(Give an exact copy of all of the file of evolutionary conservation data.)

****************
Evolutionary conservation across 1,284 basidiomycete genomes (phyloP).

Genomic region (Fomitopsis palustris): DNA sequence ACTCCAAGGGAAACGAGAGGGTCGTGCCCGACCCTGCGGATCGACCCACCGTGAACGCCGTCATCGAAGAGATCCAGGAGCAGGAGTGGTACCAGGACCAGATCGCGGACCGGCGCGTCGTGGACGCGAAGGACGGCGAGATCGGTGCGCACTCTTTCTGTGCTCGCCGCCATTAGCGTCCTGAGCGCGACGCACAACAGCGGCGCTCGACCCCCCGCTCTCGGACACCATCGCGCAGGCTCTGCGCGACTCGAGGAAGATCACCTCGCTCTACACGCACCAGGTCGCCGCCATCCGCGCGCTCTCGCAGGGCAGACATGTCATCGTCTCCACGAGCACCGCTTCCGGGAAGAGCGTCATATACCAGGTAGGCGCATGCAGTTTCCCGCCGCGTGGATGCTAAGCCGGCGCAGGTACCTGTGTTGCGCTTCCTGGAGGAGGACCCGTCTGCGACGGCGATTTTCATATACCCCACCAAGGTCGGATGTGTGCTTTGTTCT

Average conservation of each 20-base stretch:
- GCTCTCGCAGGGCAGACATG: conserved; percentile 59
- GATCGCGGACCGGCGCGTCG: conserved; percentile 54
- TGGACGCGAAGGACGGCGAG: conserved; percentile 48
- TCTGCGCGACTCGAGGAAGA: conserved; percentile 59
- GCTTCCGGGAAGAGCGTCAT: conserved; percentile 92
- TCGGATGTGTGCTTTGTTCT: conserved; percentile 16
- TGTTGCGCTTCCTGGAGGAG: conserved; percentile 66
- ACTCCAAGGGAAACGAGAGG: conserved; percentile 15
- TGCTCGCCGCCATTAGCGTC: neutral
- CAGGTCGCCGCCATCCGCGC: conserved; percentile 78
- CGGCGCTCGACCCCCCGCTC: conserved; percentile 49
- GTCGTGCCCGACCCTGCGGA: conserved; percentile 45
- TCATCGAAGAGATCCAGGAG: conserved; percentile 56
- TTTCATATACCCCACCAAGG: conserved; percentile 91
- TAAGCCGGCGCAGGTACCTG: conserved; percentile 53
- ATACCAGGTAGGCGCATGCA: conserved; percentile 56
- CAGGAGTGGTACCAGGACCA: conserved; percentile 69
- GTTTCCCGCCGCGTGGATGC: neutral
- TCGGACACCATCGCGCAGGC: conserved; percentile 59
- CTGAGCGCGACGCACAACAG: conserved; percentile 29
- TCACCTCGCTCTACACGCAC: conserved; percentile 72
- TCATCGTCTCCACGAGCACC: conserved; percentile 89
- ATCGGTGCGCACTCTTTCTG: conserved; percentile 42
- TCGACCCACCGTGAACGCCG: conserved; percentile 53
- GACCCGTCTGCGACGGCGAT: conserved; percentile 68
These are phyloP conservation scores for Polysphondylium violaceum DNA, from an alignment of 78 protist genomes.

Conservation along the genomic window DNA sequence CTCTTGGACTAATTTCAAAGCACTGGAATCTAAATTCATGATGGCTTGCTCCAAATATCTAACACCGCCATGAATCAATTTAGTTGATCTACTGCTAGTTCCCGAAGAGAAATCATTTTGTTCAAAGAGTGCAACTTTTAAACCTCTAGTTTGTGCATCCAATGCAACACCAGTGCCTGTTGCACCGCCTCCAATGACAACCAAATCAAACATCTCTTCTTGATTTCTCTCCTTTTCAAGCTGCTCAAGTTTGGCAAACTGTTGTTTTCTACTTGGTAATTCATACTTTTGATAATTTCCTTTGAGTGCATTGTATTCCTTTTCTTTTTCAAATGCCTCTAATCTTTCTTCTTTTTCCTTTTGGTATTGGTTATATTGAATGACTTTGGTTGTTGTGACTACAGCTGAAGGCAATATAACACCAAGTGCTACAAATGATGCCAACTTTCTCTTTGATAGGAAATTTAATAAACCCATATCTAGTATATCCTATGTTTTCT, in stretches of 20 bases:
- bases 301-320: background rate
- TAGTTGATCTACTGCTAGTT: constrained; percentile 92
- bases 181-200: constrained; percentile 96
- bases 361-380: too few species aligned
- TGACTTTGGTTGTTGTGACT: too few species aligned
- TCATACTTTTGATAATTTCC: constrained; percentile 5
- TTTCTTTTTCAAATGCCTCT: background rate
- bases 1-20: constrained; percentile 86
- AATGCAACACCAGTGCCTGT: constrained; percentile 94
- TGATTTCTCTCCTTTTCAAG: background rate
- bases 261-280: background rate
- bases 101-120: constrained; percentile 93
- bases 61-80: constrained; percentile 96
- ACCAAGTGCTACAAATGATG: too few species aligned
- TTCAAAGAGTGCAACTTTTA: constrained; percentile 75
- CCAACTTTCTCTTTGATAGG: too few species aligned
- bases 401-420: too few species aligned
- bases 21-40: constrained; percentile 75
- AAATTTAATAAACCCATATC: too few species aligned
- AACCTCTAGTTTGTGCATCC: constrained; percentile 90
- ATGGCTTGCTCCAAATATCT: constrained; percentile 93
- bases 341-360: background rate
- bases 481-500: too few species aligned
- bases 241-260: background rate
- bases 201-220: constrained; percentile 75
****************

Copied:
Evolutionary conservation across 1,284 basidiomycete genomes (phyloP).

Genomic region (Fomitopsis palustris): DNA sequence ACTCCAAGGGAAACGAGAGGGTCGTGCCCGACCCTGCGGATCGACCCACCGTGAACGCCGTCATCGAAGAGATCCAGGAGCAGGAGTGGTACCAGGACCAGATCGCGGACCGGCGCGTCGTGGACGCGAAGGACGGCGAGATCGGTGCGCACTCTTTCTGTGCTCGCCGCCATTAGCGTCCTGAGCGCGACGCACAACAGCGGCGCTCGACCCCCCGCTCTCGGACACCATCGCGCAGGCTCTGCGCGACTCGAGGAAGATCACCTCGCTCTACACGCACCAGGTCGCCGCCATCCGCGCGCTCTCGCAGGGCAGACATGTCATCGTCTCCACGAGCACCGCTTCCGGGAAGAGCGTCATATACCAGGTAGGCGCATGCAGTTTCCCGCCGCGTGGATGCTAAGCCGGCGCAGGTACCTGTGTTGCGCTTCCTGGAGGAGGACCCGTCTGCGACGGCGATTTTCATATACCCCACCAAGGTCGGATGTGTGCTTTGTTCT

Average conservation of each 20-base stretch:
- GCTCTCGCAGGGCAGACATG: conserved; percentile 59
- GATCGCGGACCGGCGCGTCG: conserved; percentile 54
- TGGACGCGAAGGACGGCGAG: conserved; percentile 48
- TCTGCGCGACTCGAGGAAGA: conserved; percentile 59
- GCTTCCGGGAAGAGCGTCAT: conserved; percentile 92
- TCGGATGTGTGCTTTGTTCT: conserved; percentile 16
- TGTTGCGCTTCCTGGAGGAG: conserved; percentile 66
- ACTCCAAGGGAAACGAGAGG: conserved; percentile 15
- TGCTCGCCGCCATTAGCGTC: neutral
- CAGGTCGCCGCCATCCGCGC: conserved; percentile 78
- CGGCGCTCGACCCCCCGCTC: conserved; percentile 49
- GTCGTGCCCGACCCTGCGGA: conserved; percentile 45
- TCATCGAAGAGATCCAGGAG: conserved; percentile 56
- TTTCATATACCCCACCAAGG: conserved; percentile 91
- TAAGCCGGCGCAGGTACCTG: conserved; percentile 53
- ATACCAGGTAGGCGCATGCA: conserved; percentile 56
- CAGGAGTGGTACCAGGACCA: conserved; percentile 69
- GTTTCCCGCCGCGTGGATGC: neutral
- TCGGACACCATCGCGCAGGC: conserved; percentile 59
- CTGAGCGCGACGCACAACAG: conserved; percentile 29
- TCACCTCGCTCTACACGCAC: conserved; percentile 72
- TCATCGTCTCCACGAGCACC: conserved; percentile 89
- ATCGGTGCGCACTCTTTCTG: conserved; percentile 42
- TCGACCCACCGTGAACGCCG: conserved; percentile 53
- GACCCGTCTGCGACGGCGAT: conserved; percentile 68
These are phyloP conservation scores for Polysphondylium violaceum DNA, from an alignment of 78 protist genomes.

Conservation along the genomic window DNA sequence CTCTTGGACTAATTTCAAAGCACTGGAATCTAAATTCATGATGGCTTGCTCCAAATATCTAACACCGCCATGAATCAATTTAGTTGATCTACTGCTAGTTCCCGAAGAGAAATCATTTTGTTCAAAGAGTGCAACTTTTAAACCTCTAGTTTGTGCATCCAATGCAACACCAGTGCCTGTTGCACCGCCTCCAATGACAACCAAATCAAACATCTCTTCTTGATTTCTCTCCTTTTCAAGCTGCTCAAGTTTGGCAAACTGTTGTTTTCTACTTGGTAATTCATACTTTTGATAATTTCCTTTGAGTGCATTGTATTCCTTTTCTTTTTCAAATGCCTCTAATCTTTCTTCTTTTTCCTTTTGGTATTGGTTATATTGAATGACTTTGGTTGTTGTGACTACAGCTGAAGGCAATATAACACCAAGTGCTACAAATGATGCCAACTTTCTCTTTGATAGGAAATTTAATAAACCCATATCTAGTATATCCTATGTTTTCT, in stretches of 20 bases:
- bases 301-320: background rate
- TAGTTGATCTACTGCTAGTT: constrained; percentile 92
- bases 181-200: constrained; percentile 96
- bases 361-380: too few species aligned
- TGACTTTGGTTGTTGTGACT: too few species aligned
- TCATACTTTTGATAATTTCC: constrained; percentile 5
- TTTCTTTTTCAAATGCCTCT: background rate
- bases 1-20: constrained; percentile 86
- AATGCAACACCAGTGCCTGT: constrained; percentile 94
- TGATTTCTCTCCTTTTCAAG: background rate
- bases 261-280: background rate
- bases 101-120: constrained; percentile 93
- bases 61-80: constrained; percentile 96
- ACCAAGTGCTACAAATGATG: too few species aligned
- TTCAAAGAGTGCAACTTTTA: constrained; percentile 75
- CCAACTTTCTCTTTGATAGG: too few species aligned
- bases 401-420: too few species aligned
- bases 21-40: constrained; percentile 75
- AAATTTAATAAACCCATATC: too few species aligned
- AACCTCTAGTTTGTGCATCC: constrained; percentile 90
- ATGGCTTGCTCCAAATATCT: constrained; percentile 93
- bases 341-360: background rate
- bases 481-500: too few species aligned
- bases 241-260: background rate
- bases 201-220: constrained; percentile 75